systematic approach to the restructuring and reorganization of the
regulatory apparatus may be in order. Primary candidates would in-
elude those dealing most directly with technologies which have (lra-t i-
cally changed. The.-e include the Federal Communications Commission
and tlhe Food and D)rug Administration. For example, revamping of
the regulation of telecommunications would give needed new structure
to government policy. Siice tihe generation alnd deployimenlt of knowl-
edf'e is at the heart of ouir society and econoniy, effective riv.ulatio1
of telecommunication is a prvc sing concern. Parallel studies are in
order with regard to other regulated sectors such as energy, banking
securities, marine, and oceanographic affairs, health care, and trans-
portation. Included should be the e-crious study of the future state of
society, the identification of several different regulatory strategies and
the full analysis of the implications of those alternatives.

2. DEALING WITH FUNDAMENTAL NEW TECHNOLOGIES
Fundamental new technologies such as weather modification, earth-
quake prediction and control, ocean engineering, construction of arti-
ficial islands, harnessing of tidal power, and deriving energy from
wind on a large scale, open far-reaching new possibilities. Insofar as
these capabilities have significant potential implications for the
economy, government is faced with new sets of issues that will require
new kinds of choices. These may include questions of whether the
technology should be permitted, encouraged or prohibited from de-
velopment on either a public or private basis. If the decision is to en-
courage market force:, then the policy questions involve the kinds of
intervention which should be made, i.e., a decision among subsidies,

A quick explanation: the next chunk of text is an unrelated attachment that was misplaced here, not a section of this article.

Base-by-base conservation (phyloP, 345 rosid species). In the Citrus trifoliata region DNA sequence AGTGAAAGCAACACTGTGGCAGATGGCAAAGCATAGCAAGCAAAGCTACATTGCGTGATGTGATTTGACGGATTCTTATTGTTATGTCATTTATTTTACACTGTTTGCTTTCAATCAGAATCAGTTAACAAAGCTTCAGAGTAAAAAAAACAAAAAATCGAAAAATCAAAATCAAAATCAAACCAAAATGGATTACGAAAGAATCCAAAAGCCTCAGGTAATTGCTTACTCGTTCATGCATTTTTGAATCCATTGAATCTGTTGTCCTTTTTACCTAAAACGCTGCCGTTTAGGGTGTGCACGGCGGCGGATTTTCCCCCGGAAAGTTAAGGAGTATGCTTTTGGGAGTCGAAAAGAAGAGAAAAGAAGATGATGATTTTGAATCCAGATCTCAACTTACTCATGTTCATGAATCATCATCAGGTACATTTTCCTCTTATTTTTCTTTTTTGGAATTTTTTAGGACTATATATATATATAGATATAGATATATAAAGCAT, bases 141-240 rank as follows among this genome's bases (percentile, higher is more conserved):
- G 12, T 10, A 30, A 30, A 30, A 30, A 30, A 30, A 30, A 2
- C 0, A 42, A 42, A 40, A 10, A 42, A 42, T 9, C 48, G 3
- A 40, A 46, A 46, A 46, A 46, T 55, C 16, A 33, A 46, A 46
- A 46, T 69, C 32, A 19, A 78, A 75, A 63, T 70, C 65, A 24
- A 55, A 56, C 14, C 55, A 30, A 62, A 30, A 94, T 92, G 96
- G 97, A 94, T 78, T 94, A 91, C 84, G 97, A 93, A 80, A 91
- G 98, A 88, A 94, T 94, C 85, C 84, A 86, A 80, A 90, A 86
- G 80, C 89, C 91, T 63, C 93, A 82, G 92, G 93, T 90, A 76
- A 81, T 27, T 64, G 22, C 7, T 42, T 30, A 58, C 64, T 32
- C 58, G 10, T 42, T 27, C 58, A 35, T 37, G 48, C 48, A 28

regulations, incentives, prohibitions, etc.
The third class of policy issues is that involving equity or fairness;
for example, if earthquake control technology develops, there may be
sudden large shifts in land values or selective losses of property. What
should happen if good judgment suggests that there should be modi-
fications in control of flood plains? What are the equity issues in dis-
couraging population movement into and promoting movement from
these areas? And then finally, there must be mechanisms to deal with
these problems. Obviously, two of the main things to be avoided in
such mechanisms are: (1) costs which approach or exceed the fair-
nes claims under consideration, and (2) mechanisms which become so
highly procedural and stylized as to thwart rather than promote
equity. The number of areas in which these questions rise is not limited
to the physical examples above.
Health technologies such as therapies for sexual dysfunctions, ge-
netic manipulation and bioengineering present similar issues and de-
mands on government. Even traditional areas such as mass transporta-
tion and housing technologies (e.g., directed at energy conservation